Campaigning for Egypt's presidential election officially began today, with Islamists and liberal secularists expected to dominate the hustings.

Official campaigning will last until 21 May, 48 hours before polls open for the first round of voting, on 23 and 24 May.

A second round of the election to choose a successor to former president Hosni Mubarak is expected to take place on 16 and 17 June.

Egypt's ruling military has promised that the vote will be free and has pledged to hand power to the winner by the end of June.

The military took charge after Mubarak was ousted in a popular uprising in February last year.

The electoral committee last week announced the final list of 13 candidates for the vote, which should mark Egypt's first fair presidential elections after three decades of autocratic rule under Mubarak.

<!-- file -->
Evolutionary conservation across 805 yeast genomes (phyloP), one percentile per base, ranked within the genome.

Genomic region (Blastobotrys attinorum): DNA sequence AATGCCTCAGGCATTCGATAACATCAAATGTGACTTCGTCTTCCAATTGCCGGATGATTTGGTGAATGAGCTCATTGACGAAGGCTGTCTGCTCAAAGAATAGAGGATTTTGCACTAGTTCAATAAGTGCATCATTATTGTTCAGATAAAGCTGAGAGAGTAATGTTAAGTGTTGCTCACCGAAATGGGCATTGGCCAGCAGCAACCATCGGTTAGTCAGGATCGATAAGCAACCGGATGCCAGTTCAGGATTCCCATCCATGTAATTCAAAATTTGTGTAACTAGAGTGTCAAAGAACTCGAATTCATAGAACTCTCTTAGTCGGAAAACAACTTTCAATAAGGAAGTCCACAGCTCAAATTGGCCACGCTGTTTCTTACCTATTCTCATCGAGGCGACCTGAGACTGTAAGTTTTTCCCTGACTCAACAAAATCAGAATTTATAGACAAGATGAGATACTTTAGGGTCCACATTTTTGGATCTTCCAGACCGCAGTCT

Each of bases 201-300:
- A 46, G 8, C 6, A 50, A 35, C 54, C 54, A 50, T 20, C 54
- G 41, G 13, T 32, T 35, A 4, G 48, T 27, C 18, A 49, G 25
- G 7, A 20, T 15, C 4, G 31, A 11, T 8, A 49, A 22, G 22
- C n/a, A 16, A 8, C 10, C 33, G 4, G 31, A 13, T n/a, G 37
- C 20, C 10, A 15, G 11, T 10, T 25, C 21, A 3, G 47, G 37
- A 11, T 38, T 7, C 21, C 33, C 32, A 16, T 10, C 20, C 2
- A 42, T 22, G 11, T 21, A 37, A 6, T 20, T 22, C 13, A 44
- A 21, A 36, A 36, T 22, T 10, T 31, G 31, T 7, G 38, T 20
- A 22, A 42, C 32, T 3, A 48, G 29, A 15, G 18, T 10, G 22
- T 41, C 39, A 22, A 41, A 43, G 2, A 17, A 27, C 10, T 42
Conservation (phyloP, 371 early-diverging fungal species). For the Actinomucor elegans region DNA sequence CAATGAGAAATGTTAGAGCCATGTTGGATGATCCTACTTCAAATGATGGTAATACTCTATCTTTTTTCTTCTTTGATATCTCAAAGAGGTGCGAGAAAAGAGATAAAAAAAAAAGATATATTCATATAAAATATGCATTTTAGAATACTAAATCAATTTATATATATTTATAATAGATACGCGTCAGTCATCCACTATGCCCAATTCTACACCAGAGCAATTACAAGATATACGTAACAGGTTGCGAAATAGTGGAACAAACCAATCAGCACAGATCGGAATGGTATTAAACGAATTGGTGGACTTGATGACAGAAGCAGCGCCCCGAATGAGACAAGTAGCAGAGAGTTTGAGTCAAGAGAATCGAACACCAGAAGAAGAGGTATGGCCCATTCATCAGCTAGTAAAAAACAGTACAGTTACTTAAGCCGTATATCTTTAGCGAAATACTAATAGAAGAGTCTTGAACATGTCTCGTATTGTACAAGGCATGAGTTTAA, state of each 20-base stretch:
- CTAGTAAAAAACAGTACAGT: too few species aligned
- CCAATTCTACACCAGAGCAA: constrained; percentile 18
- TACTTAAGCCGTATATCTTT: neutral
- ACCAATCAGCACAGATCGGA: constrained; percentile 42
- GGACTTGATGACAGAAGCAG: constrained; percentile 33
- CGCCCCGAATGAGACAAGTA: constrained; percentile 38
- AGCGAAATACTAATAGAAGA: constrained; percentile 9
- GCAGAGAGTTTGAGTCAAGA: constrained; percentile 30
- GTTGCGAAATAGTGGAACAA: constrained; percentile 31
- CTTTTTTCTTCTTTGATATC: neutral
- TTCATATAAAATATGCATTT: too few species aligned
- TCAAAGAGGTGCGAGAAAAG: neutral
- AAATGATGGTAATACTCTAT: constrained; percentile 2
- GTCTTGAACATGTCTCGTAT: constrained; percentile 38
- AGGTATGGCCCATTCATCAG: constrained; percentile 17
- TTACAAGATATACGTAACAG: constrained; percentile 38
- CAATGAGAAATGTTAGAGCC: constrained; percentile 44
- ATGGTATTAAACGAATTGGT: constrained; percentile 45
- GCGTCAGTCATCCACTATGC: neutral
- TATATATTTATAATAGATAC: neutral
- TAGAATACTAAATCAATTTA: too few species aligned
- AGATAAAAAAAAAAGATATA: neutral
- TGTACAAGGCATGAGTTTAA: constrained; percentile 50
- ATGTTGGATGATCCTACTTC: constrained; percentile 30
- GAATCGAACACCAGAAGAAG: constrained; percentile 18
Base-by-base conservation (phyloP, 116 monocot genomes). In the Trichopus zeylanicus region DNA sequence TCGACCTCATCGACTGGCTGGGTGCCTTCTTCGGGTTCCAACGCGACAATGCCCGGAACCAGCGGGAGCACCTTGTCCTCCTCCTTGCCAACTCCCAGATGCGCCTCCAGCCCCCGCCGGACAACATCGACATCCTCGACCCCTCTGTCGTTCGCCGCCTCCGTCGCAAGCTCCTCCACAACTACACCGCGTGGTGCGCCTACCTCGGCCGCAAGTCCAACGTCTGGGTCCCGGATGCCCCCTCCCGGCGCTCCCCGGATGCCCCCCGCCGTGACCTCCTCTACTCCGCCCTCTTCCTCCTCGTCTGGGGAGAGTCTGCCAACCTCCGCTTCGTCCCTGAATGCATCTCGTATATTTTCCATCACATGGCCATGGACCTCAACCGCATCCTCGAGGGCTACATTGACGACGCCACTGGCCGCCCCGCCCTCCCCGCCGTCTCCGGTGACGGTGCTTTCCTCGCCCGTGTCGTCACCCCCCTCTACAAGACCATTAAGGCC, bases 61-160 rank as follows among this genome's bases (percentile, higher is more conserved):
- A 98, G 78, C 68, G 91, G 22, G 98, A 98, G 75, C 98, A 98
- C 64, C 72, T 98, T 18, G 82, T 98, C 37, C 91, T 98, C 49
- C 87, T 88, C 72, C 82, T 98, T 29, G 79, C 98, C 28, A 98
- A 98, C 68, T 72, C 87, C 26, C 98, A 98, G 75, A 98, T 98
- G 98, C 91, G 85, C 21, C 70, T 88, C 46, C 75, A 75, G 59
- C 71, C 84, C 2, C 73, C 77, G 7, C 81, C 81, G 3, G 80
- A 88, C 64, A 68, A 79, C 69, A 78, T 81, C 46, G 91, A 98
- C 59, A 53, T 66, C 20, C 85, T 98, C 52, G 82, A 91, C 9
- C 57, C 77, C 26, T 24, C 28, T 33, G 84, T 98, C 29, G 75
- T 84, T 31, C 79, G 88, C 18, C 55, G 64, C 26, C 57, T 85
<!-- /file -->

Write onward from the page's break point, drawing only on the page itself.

That announcement followed a tumultuous run-up that saw three leading candidates disqualified.

Ahmed Shafiq, the premier appointed by Hosni Mubarak just before his overthrow, was allowed to stand after the committee reversed an earlier decision to exclude him.

Other candidates include front runners Amr Mussa, a former foreign minister and Arab League chief, and the powerful Muslim Brotherhood's Mohammed Mursi, who filled in for the group's disqualified first pick, Khairat El-Shater.

The contest is narrowing down to a choice between secularists linked to the old guard - such as Mussa and Shafiq - and Islamists who hope to repeat their success in parliamentary elections after Mubarak's ouster.